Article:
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Congressional candidates try to reinvent their opponents

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If television commercials and direct mailers are to be believed, the north country’s congressional race is a contest between Gordon Gekko, R-Cayman Islands, and the third member of the Barack Obama-Nancy Pelosi Democratic troika.

But those spots often resort to what Mark Twain might call “stretchers” — factual inaccuracies, misleading claims or outright falsehoods. Such claims have abounded in the race between Rep. William L. Owens, D-Plattsburgh, and Republican Matthew A. Doheny.

For example, fliers from the state Democratic Party claim that Mr. Doheny supports keeping tax breaks for companies that ship jobs overseas.

That is unequivocally false.

Rich Horner, the state Democratic Party’s executive director, did not respond to messages requesting comment. But a footnote on the mailer shows that the claim is based on the Americans for Tax Reform pledge. Mr. Doheny is one of many Republicans who has pledged not to support increases to the marginal tax rate for the income tax. But signers can support ending tax breaks. Here’s how: When a tax break ends, the government will ostensibly take in more money. But instead of using that extra money that’s a result of the tax break closure for more spending, the candidate has to support using the added revenue to drive down tax rates.

And that’s exactly Mr. Doheny’s position. Specifically, Mr. Doheny said he supports eliminating a company’s ability to deduct from its taxes the cost of moving people or machinery overseas, and reducing the corporate tax rate.

“That’s how we’re going to make America competitive again,” Mr. Doheny said.

So without violating the pledge, Mr. Doheny supports eliminating tax loopholes for companies that ship their jobs overseas, just like his opponent, Mr. Owens.

The fliers also question Mr. Doheny’s business dealings. The two claims: He bought an island, and he worked for a tax-dodging finance firm, Fintech.

Each of the claims takes a shred of fact and distorts it.

In one case, the facts are literally distorted, or at least the image is. “He bought this island and ran for Congress,” the flier claims above a photograph of a bird shaded a tropical pink.

The animal appears to be a great blue heron, a north country native, that has been digitally altered. The distortion leaves readers with the impression that Mr. Doheny bought a slice of tropical heaven. But the island actually is part of the Thousand Islands, a region that gets quite cold in the winter.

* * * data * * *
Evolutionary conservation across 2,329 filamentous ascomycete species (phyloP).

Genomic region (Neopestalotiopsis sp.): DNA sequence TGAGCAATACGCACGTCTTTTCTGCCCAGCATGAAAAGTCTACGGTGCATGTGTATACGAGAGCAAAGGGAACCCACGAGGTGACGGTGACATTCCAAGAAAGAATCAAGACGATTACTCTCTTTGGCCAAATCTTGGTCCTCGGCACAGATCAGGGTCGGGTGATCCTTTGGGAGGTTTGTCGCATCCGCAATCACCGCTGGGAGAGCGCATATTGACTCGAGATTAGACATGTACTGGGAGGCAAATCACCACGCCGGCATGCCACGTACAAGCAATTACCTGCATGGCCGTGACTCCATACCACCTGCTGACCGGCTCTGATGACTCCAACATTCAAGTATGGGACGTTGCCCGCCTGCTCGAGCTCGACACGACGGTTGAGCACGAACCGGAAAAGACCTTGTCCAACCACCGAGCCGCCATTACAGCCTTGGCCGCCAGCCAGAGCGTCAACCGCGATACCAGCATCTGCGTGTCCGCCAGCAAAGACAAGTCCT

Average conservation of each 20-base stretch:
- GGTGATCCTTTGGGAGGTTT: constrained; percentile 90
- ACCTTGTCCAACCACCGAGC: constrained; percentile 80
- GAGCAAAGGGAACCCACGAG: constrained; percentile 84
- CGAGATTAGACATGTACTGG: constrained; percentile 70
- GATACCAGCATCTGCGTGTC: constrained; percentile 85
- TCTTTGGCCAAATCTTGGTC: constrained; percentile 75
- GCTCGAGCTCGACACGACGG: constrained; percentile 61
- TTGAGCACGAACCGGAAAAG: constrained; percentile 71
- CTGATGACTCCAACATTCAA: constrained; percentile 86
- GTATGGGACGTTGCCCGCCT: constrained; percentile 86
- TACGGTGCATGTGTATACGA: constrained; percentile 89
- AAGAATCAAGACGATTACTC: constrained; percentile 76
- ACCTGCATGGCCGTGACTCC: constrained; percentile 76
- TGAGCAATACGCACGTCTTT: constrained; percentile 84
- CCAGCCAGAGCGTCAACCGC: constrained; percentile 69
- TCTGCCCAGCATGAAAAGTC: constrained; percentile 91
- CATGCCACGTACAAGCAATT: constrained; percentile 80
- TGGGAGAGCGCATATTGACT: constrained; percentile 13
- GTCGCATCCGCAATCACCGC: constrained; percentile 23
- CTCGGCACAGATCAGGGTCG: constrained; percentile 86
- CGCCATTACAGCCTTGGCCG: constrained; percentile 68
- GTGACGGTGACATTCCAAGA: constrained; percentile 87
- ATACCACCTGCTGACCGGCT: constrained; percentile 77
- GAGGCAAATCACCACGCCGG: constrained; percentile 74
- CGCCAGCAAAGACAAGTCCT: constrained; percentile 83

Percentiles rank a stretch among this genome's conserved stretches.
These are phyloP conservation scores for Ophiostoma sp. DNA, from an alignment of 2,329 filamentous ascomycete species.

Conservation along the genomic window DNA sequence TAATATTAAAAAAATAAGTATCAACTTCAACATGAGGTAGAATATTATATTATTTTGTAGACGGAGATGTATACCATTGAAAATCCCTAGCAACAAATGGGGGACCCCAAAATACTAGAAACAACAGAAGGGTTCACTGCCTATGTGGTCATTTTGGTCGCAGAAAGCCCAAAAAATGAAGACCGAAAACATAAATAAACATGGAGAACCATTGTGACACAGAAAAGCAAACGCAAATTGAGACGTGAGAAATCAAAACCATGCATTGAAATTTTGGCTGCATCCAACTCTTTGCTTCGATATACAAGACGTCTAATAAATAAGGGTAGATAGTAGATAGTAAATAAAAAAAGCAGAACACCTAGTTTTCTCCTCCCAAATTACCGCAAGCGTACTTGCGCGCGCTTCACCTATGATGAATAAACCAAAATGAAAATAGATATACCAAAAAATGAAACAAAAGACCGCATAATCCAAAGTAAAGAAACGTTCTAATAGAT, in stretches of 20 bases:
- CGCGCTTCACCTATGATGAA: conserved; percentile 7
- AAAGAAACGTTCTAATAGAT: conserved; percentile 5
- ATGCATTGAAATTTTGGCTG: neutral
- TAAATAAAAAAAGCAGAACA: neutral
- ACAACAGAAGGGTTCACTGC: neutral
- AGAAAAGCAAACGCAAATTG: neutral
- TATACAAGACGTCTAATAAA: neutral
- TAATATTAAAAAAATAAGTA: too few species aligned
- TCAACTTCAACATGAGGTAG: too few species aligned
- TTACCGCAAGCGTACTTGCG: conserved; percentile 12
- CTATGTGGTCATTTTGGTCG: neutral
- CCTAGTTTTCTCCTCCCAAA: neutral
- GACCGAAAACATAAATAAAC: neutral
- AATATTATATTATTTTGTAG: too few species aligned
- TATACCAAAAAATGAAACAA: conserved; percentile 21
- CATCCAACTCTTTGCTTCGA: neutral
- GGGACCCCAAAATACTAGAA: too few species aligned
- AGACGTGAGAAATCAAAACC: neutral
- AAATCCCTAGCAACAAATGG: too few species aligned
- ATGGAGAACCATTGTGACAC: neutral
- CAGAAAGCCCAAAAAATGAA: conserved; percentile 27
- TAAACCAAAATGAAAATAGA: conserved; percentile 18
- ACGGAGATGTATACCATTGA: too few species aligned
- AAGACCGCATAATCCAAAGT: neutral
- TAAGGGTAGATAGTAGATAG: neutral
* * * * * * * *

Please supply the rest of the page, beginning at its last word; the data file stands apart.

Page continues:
“I own a place in Goose Bay, on the St. Lawrence River, in my hometown of Alexandria Bay,” Mr. Doheny said. “This is part of my opponent’s tactics, to distort the truth, to lie and to hide his own record.”

The claim that Fintech was based in the Caymans, and therefore could avoid United States corporate taxes, requires some context, too, Mr. Doheny said. A legal entity that was part of Fintech was based in the Caymans. But he wasn’t involved in the decision to base it there; he also didn’t benefit from it, he said, because he didn’t have an ownership stake in the company. And he paid at or near 35 percent effective tax rate on his federal income taxes in each of the past five years, he has said.

He was based in New York state, including working out of an office on Washington Street in Watertown.

But Robert S. McIntyre, of the Citizens for Tax Justice, said he may have benefitted.

“If the company was avoiding taxes and regulations, they might have been able to pay him more,” Mr. McIntyre said. “If he wasn’t running the company — at some point, you might not want to work for a company that’s based in the Cayman Islands.”

But Mr. Doheny argued that it’s a dicey proposition to criticize companies that are based overseas at a time when officials — like Mr. Owens — are trying to get overseas companies to set up shop here.

The criticism of companies that are based overseas, and the people who work for them, “is flat-out wrong, and it would hurt our district,” Mr. Doheny said, citing Bombardier, a Canadian company that is expanding in Plattsburgh, as an example.

Mr. Owens said he saw a difference between basing a company in the Cayman Islands and recruiting companies from Canada.

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